• Which tasks, projects, and responsibilities would you love to take on, either in your current job or a new one?
  • What kind of lifestyle would these jobs support? 
  • What are the required skills, education, and other qualifications that show up in job listings? 
  • You might find it useful to create a spreadsheet to keep track of technical skills that employers require and gauge which ones you should prioritise.  
2. Review your current skills and look for opportunities to improve. 

For this step, get into a reflective and exploratory state of mind and ask yourself: 

  • Which of these skills matches the requirements of the jobs I want? 
  • Which required skills do I need to get?
  • How can I rank them in order of importance?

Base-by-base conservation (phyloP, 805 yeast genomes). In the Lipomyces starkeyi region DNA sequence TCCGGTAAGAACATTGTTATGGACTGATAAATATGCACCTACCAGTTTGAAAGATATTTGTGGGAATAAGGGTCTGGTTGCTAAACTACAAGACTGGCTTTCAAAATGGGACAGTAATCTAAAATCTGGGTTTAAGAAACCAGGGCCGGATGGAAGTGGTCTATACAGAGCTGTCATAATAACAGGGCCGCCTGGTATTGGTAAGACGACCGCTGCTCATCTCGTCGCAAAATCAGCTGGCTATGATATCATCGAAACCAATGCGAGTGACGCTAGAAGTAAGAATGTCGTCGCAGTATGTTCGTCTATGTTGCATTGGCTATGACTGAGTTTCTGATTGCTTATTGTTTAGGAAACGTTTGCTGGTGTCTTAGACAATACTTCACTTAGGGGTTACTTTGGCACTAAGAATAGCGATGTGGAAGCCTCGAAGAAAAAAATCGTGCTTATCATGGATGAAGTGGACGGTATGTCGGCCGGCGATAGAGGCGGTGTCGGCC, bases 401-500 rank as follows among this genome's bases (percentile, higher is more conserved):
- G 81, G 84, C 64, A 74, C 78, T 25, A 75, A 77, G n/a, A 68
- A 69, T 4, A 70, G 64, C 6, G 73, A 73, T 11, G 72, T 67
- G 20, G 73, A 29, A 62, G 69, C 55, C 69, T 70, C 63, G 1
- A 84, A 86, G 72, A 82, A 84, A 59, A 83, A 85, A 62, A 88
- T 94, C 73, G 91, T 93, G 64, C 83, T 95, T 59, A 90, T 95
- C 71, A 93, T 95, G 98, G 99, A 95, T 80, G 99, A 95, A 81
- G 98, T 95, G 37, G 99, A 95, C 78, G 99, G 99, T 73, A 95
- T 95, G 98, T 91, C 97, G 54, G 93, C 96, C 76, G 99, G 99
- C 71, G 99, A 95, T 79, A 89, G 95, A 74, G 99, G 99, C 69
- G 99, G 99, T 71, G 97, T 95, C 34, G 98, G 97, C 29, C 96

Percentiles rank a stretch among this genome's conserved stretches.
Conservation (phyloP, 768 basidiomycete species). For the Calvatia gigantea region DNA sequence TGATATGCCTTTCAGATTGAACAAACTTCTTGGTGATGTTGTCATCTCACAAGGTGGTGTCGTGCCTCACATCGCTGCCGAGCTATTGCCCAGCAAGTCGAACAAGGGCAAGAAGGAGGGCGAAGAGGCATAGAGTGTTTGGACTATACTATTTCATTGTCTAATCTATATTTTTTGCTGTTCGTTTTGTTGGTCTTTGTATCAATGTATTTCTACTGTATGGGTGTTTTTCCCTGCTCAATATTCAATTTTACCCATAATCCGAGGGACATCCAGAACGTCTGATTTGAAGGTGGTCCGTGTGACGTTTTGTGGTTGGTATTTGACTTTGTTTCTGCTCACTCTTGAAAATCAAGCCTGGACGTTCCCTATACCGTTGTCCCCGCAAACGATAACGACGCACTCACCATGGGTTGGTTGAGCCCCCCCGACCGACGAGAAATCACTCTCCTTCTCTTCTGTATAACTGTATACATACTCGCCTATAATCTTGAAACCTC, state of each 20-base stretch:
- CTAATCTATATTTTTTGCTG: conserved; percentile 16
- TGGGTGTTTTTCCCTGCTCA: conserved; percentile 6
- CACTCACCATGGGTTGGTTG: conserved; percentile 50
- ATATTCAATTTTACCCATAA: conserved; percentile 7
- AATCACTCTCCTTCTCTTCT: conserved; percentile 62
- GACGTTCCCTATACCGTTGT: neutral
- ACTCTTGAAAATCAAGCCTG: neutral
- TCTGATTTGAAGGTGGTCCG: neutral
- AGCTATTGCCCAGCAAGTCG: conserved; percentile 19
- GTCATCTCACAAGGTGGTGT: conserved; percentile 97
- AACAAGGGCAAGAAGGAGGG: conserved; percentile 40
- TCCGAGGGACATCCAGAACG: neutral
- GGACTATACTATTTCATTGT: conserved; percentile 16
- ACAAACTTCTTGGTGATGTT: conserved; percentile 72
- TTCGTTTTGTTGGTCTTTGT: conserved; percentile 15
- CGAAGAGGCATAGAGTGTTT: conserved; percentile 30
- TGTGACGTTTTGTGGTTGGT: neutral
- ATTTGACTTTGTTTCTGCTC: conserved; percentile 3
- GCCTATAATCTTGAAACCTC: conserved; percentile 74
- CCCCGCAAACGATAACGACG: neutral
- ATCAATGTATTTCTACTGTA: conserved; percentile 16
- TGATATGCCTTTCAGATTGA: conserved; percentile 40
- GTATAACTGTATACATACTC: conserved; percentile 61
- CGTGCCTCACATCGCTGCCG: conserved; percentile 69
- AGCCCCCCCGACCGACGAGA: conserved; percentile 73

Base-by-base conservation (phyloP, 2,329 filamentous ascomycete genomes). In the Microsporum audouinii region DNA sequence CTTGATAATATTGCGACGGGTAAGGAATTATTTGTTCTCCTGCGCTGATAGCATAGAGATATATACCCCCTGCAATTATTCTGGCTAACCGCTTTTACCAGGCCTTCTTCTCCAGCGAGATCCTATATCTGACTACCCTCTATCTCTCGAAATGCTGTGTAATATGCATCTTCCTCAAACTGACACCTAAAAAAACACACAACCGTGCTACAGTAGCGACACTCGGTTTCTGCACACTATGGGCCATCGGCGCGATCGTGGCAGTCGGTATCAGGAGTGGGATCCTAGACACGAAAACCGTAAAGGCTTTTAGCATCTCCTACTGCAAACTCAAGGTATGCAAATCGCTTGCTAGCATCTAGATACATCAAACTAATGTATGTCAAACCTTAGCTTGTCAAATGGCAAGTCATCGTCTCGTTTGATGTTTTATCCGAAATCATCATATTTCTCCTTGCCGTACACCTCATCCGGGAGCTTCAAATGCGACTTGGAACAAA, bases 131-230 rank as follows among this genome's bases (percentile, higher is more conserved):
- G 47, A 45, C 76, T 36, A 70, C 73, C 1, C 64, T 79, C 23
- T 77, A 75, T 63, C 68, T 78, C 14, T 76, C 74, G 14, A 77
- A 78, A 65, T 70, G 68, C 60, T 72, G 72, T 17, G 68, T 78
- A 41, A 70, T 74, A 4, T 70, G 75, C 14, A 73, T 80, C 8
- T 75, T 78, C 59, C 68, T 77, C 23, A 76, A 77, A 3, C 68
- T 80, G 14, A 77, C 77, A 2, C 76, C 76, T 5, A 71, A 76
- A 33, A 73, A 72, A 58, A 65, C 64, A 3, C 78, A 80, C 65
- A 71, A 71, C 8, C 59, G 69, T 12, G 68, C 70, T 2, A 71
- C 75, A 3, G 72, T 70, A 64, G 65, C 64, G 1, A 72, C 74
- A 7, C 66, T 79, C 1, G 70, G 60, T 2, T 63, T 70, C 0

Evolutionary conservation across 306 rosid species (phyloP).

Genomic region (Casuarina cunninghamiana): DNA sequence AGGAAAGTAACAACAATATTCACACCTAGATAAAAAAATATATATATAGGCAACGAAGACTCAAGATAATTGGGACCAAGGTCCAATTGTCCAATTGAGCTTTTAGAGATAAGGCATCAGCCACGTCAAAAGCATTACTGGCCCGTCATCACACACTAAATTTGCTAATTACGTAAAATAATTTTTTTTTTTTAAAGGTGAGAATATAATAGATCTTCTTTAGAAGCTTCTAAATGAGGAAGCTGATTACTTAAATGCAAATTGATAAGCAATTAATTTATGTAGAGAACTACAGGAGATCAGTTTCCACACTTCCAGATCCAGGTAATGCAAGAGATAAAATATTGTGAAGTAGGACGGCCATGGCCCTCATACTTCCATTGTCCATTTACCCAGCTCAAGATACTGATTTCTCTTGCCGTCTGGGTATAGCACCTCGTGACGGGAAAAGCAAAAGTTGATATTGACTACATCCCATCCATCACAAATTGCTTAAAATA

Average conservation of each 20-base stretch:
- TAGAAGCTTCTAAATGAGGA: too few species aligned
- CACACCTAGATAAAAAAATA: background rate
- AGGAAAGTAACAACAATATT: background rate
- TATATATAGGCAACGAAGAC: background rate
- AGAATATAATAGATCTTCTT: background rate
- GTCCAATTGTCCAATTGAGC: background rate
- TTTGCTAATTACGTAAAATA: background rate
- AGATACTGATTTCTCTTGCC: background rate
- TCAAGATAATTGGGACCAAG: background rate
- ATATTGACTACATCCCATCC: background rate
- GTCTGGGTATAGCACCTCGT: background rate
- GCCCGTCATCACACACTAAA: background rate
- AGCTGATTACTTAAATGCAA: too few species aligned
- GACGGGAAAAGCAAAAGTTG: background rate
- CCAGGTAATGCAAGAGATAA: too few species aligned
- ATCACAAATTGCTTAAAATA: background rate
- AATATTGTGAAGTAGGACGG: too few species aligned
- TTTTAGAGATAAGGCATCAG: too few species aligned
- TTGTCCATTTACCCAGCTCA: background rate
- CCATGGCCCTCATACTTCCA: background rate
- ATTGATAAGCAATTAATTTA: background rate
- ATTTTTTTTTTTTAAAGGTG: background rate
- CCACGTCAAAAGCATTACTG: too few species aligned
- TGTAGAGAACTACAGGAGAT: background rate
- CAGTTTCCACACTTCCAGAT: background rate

3. Build new technical skills.  

There are several ways you can build career-specific technical skills, from taking a course or training programme to getting certified in a particular skill or pursuing an undergraduate or graduate degree. Find the program that best fits your goals and lifestyle by investigating each program’s details:

  • Course syllabus: What are the required readings? Will you get to complete any career-focused, hands-on projects, gain experience in real-world situations, and explore what it would be like to work in your desired field? 
  • Expected outcomes: What specific skills does this programme teach? 
  • Career potential: How does the programme’s expected outcome relate to the skills and qualifications that employers in your field require? Does this programme offer certifications or credentials that employers ask for?


Have you checked out yesterday’s blog yet?

What to do when you are Overwhelmed with Urgent Deadlines?


(Disclaimer: The opinions expressed in the above mentioned article are those of the author(s). They do not purport to reflect the opinions or views of ICS Career GPS or its staff.)